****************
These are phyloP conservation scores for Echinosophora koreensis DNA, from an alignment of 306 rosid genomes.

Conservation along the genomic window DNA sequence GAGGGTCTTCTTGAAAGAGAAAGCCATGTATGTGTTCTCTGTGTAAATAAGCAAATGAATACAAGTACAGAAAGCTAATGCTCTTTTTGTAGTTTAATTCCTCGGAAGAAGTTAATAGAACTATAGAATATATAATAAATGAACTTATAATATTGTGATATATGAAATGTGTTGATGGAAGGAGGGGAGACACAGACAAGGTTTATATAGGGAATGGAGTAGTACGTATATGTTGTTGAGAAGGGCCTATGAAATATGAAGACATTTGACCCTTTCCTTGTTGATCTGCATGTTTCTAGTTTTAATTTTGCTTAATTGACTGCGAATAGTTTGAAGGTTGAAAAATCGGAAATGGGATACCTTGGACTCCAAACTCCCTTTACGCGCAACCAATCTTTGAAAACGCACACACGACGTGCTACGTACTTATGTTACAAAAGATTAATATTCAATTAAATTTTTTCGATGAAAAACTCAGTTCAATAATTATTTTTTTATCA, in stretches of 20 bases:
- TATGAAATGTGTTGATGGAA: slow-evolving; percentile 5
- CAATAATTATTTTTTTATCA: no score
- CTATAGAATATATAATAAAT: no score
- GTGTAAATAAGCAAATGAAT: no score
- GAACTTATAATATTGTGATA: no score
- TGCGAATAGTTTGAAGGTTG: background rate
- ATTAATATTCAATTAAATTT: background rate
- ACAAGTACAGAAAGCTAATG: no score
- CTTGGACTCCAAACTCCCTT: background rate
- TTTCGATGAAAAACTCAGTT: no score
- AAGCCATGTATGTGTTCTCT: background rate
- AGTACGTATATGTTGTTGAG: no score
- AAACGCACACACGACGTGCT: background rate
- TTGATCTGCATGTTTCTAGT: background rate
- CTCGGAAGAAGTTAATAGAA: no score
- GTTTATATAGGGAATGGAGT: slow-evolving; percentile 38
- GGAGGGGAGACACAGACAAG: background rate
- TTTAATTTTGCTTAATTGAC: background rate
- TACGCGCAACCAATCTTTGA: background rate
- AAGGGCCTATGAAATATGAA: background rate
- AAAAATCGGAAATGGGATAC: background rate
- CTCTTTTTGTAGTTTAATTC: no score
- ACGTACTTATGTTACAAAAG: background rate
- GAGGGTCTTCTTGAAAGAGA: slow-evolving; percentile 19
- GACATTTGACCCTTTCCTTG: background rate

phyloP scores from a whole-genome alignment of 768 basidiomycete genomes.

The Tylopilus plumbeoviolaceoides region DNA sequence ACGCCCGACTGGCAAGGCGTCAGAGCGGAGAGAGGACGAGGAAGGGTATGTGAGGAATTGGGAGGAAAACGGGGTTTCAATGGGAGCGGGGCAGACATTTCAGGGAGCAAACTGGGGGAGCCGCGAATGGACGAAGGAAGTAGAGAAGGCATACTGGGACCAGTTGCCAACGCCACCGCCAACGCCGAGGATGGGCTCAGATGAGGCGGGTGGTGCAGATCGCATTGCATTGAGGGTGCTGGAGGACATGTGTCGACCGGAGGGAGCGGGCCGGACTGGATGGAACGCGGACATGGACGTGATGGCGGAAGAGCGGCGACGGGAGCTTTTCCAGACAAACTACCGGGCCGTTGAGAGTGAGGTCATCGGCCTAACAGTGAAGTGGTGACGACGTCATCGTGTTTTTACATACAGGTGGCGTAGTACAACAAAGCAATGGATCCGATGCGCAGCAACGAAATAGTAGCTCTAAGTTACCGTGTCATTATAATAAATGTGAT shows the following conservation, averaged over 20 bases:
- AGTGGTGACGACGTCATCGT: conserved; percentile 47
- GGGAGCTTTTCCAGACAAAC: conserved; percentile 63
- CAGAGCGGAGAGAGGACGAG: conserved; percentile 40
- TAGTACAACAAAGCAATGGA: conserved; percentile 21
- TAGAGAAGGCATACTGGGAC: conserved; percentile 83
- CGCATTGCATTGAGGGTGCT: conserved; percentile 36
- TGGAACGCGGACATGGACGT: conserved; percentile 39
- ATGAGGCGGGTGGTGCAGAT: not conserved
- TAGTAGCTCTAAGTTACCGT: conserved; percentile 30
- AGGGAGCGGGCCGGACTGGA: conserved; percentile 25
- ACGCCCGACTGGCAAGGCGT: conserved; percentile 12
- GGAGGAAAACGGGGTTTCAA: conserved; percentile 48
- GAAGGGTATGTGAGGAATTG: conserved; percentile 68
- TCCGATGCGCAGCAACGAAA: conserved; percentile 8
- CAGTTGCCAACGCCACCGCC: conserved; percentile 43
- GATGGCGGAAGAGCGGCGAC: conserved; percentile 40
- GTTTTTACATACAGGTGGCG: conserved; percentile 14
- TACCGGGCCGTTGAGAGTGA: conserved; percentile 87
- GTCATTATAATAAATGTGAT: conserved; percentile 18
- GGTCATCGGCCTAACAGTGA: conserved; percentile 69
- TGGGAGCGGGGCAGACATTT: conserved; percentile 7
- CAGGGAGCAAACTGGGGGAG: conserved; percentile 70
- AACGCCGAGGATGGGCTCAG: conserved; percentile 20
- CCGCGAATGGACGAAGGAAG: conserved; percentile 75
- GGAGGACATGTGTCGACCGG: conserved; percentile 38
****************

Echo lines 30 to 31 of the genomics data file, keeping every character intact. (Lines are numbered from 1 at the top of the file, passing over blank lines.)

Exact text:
- AGTGGTGACGACGTCATCGT: conserved; percentile 47
- GGGAGCTTTTCCAGACAAAC: conserved; percentile 63